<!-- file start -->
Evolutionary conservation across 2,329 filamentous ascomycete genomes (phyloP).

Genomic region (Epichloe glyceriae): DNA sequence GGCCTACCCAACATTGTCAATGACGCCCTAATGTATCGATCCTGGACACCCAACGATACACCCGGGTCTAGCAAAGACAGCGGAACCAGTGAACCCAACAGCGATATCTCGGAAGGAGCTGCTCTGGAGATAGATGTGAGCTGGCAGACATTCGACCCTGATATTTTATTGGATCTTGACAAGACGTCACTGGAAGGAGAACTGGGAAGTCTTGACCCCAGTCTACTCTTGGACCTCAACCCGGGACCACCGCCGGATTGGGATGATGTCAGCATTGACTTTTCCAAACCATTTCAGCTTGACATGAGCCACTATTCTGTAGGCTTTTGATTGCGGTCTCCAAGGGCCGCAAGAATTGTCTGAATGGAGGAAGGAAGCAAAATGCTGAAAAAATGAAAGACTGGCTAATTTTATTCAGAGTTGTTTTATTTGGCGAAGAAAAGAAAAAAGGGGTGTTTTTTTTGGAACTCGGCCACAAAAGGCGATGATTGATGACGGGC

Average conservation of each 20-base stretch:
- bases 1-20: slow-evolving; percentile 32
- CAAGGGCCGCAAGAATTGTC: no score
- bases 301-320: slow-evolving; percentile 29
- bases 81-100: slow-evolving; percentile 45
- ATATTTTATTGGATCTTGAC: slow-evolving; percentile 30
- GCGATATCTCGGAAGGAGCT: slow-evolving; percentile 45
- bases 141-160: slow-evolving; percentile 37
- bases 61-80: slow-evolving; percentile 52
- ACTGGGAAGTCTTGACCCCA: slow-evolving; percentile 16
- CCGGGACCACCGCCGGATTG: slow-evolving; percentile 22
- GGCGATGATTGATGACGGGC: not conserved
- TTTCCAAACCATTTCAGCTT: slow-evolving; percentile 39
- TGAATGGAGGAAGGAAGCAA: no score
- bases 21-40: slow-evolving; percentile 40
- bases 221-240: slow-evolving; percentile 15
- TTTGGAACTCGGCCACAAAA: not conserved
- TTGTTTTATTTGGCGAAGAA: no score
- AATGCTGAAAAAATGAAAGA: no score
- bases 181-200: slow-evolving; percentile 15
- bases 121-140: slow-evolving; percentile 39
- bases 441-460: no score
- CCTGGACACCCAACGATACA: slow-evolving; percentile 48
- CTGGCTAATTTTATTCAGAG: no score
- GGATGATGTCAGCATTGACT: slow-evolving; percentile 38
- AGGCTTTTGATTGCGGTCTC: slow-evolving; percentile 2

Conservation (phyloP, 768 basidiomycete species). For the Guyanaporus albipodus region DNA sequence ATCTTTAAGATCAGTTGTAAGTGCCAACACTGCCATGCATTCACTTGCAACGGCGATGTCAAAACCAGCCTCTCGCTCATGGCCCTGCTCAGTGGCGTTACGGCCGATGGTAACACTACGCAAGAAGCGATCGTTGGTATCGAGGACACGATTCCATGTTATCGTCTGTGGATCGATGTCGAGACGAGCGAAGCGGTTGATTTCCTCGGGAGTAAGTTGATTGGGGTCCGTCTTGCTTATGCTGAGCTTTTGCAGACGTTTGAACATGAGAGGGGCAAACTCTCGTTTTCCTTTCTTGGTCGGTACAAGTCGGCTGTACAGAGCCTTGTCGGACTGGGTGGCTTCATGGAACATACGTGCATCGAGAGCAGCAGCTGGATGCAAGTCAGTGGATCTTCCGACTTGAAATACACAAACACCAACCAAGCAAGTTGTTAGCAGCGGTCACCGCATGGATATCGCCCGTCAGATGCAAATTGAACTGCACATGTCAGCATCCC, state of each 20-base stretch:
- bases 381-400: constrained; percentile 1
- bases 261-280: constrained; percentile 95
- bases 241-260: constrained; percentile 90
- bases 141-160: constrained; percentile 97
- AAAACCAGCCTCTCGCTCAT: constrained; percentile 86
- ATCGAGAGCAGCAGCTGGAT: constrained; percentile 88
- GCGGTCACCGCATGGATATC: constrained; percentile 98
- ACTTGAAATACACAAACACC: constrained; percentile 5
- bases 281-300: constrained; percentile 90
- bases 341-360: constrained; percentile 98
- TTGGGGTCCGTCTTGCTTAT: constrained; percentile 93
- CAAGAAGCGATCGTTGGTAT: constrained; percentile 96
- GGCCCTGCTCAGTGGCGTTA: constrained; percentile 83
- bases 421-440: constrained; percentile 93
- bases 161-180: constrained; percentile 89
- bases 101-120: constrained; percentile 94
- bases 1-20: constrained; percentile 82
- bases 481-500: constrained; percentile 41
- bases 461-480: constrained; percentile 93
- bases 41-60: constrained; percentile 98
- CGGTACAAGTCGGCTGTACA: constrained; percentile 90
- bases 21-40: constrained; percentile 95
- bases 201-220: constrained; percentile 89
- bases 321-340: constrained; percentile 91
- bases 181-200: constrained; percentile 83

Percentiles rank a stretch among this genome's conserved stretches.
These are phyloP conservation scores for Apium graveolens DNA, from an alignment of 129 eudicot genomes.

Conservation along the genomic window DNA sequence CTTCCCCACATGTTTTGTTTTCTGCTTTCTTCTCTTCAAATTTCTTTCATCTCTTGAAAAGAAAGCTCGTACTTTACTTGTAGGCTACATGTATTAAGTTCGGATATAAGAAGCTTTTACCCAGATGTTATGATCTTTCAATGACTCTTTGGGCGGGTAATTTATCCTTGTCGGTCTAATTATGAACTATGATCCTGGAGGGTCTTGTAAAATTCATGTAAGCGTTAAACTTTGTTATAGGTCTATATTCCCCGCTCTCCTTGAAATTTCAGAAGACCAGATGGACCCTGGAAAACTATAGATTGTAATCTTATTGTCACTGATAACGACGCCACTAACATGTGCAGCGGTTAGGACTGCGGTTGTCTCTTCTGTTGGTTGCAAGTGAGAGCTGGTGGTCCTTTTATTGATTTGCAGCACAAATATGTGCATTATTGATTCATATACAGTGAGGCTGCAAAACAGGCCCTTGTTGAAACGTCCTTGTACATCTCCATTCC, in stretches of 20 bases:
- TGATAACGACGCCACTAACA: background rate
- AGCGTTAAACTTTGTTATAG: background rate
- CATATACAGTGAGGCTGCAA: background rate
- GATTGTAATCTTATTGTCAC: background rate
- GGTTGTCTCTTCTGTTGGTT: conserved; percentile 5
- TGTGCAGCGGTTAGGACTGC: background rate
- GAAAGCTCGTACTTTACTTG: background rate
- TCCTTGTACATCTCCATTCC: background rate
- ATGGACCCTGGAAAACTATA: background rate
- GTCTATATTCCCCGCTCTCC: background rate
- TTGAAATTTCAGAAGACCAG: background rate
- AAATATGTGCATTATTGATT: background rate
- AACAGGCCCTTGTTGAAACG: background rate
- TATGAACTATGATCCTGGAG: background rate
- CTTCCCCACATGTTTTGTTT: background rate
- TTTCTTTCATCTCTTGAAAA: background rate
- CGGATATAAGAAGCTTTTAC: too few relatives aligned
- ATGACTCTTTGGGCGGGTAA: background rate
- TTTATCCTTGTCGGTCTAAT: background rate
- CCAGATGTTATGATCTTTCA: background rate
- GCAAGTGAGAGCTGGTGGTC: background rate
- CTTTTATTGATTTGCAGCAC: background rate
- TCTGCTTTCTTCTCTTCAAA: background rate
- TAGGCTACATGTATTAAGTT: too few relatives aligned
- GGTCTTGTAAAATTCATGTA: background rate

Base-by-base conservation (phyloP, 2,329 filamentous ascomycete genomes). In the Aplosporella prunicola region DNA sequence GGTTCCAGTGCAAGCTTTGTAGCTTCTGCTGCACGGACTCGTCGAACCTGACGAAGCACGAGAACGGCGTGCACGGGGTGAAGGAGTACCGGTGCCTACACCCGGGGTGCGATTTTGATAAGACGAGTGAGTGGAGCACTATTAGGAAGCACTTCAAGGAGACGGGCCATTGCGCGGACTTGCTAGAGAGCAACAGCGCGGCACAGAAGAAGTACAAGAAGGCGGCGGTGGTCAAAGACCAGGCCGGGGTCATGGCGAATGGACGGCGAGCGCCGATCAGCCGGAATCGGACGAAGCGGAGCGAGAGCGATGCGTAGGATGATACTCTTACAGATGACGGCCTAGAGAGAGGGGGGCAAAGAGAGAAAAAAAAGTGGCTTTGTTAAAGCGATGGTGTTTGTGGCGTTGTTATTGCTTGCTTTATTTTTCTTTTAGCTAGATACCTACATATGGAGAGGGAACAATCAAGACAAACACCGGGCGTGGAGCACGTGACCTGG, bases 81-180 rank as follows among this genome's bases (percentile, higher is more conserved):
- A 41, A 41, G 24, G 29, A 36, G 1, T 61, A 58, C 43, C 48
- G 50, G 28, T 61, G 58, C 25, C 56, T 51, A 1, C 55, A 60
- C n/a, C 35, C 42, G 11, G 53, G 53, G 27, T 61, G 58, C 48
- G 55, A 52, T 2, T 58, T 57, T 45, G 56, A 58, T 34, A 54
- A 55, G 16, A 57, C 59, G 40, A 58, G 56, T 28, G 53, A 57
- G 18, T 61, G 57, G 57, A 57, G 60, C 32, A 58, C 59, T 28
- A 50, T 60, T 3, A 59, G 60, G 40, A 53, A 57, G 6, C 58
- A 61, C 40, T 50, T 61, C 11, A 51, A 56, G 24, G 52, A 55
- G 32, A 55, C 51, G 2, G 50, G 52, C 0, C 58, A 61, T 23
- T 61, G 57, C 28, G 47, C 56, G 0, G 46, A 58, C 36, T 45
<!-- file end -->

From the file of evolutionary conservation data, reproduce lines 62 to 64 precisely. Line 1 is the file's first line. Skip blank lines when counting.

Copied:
- GGTTGTCTCTTCTGTTGGTT: conserved; percentile 5
- TGTGCAGCGGTTAGGACTGC: background rate
- GAAAGCTCGTACTTTACTTG: background rate